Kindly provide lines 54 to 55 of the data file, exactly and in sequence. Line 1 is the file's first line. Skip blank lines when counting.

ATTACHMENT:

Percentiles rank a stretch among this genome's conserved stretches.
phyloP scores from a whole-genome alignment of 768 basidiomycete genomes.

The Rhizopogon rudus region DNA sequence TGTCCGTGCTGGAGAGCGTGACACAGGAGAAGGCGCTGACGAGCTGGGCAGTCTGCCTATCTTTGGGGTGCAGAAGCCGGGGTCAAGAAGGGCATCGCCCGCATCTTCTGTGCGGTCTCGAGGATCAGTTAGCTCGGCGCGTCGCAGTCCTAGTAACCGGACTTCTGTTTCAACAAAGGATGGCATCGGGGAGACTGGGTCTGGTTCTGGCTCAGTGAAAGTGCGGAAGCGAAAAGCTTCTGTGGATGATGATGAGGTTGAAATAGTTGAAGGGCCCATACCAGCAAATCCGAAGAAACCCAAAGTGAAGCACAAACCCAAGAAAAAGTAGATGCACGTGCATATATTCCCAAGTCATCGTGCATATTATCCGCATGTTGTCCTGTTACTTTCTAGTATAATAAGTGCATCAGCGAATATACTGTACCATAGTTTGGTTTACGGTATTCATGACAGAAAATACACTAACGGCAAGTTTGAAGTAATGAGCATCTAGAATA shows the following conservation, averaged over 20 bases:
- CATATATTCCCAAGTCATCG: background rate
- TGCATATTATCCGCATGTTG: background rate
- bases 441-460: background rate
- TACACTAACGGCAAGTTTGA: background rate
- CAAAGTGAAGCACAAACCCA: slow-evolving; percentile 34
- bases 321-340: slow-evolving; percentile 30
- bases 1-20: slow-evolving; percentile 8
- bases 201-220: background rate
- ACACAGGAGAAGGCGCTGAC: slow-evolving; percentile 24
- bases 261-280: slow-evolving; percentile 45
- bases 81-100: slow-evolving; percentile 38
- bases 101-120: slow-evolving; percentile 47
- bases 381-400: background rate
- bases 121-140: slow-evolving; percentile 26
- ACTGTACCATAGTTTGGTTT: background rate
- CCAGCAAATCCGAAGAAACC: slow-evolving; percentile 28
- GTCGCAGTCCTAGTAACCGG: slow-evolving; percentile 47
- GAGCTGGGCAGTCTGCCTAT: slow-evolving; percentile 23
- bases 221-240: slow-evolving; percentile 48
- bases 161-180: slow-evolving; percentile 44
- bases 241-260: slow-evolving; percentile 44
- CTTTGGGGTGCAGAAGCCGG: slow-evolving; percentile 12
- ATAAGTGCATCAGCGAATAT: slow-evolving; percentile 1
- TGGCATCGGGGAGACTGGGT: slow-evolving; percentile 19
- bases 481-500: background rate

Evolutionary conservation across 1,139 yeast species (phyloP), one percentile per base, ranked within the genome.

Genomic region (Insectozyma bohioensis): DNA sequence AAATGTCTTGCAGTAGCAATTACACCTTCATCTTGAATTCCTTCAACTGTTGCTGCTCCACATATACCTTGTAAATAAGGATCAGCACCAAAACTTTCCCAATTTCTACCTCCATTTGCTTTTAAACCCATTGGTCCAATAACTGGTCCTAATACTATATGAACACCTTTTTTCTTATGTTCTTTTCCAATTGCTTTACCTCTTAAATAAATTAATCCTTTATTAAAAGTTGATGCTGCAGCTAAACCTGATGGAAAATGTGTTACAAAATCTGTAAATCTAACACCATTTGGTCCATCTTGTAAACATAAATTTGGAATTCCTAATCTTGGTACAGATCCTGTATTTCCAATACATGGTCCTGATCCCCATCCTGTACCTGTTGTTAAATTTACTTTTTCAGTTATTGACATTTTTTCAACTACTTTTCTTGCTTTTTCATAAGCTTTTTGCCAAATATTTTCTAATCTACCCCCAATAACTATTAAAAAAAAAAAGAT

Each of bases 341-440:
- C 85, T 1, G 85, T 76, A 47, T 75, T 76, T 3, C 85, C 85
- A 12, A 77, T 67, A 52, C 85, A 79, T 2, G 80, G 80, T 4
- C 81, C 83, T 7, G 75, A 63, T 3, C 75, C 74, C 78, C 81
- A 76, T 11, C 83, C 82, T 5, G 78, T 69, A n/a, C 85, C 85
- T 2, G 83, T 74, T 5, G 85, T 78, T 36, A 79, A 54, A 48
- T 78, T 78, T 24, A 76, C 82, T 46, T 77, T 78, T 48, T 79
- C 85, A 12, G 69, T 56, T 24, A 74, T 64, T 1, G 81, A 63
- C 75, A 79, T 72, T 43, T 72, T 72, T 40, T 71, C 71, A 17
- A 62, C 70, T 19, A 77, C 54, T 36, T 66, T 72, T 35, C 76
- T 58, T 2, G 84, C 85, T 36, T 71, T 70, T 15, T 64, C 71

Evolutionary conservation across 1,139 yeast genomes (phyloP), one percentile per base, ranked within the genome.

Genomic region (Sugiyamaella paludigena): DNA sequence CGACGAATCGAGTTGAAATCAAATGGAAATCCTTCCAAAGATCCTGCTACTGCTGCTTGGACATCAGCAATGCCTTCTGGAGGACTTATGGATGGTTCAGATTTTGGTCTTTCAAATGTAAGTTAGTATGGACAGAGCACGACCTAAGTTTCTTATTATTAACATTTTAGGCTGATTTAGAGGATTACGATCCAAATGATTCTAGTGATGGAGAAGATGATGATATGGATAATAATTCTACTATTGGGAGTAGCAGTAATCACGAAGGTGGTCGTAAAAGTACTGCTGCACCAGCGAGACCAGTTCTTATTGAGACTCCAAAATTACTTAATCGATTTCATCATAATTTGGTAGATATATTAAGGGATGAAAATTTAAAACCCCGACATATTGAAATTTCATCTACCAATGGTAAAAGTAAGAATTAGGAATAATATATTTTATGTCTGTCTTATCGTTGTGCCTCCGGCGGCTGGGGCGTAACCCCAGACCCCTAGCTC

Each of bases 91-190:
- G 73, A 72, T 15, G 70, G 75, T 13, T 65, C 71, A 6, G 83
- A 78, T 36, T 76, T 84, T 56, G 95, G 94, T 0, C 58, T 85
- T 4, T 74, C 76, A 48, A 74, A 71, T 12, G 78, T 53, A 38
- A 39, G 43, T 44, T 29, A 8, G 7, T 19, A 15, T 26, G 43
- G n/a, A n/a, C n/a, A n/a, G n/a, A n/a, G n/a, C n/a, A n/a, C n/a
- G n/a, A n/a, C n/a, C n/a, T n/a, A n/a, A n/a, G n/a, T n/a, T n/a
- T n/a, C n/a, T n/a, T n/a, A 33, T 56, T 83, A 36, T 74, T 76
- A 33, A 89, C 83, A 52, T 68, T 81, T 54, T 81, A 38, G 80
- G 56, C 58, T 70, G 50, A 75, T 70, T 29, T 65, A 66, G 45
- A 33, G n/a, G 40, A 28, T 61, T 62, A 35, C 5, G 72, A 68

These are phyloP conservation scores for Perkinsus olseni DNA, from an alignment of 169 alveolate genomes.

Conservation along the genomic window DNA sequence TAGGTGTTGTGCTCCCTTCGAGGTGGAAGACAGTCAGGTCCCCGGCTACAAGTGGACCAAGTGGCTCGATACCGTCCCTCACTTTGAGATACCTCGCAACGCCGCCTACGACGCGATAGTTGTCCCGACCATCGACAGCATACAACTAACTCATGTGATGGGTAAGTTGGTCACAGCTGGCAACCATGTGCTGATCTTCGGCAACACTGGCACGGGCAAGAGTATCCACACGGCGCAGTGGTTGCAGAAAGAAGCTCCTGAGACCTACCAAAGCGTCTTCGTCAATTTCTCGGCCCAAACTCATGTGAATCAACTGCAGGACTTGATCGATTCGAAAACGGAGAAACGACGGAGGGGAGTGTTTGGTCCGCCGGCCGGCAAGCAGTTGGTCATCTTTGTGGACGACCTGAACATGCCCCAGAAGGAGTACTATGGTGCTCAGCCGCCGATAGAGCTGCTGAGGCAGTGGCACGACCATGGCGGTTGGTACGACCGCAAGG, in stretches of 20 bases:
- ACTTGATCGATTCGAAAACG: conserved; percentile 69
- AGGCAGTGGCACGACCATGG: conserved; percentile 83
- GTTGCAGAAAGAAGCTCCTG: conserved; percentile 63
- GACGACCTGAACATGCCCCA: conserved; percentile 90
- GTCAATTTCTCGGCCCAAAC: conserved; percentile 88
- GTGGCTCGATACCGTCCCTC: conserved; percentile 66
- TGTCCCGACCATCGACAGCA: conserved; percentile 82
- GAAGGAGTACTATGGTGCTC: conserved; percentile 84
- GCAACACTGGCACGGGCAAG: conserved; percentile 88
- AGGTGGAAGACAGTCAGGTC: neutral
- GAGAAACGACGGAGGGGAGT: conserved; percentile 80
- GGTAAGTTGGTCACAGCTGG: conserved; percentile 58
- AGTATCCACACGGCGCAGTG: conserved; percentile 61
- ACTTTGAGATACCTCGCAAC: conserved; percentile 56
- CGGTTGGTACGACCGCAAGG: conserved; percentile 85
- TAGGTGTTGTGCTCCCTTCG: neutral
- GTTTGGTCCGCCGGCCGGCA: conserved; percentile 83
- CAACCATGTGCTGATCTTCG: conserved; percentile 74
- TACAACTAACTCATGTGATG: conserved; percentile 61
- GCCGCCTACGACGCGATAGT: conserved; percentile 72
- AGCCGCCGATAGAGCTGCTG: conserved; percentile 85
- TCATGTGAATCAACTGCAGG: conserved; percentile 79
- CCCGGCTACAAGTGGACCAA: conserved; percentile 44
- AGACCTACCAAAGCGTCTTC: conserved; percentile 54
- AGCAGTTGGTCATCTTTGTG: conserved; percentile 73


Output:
- A 33, G n/a, G 40, A 28, T 61, T 62, A 35, C 5, G 72, A 68

These are phyloP conservation scores for Perkinsus olseni DNA, from an alignment of 169 alveolate genomes.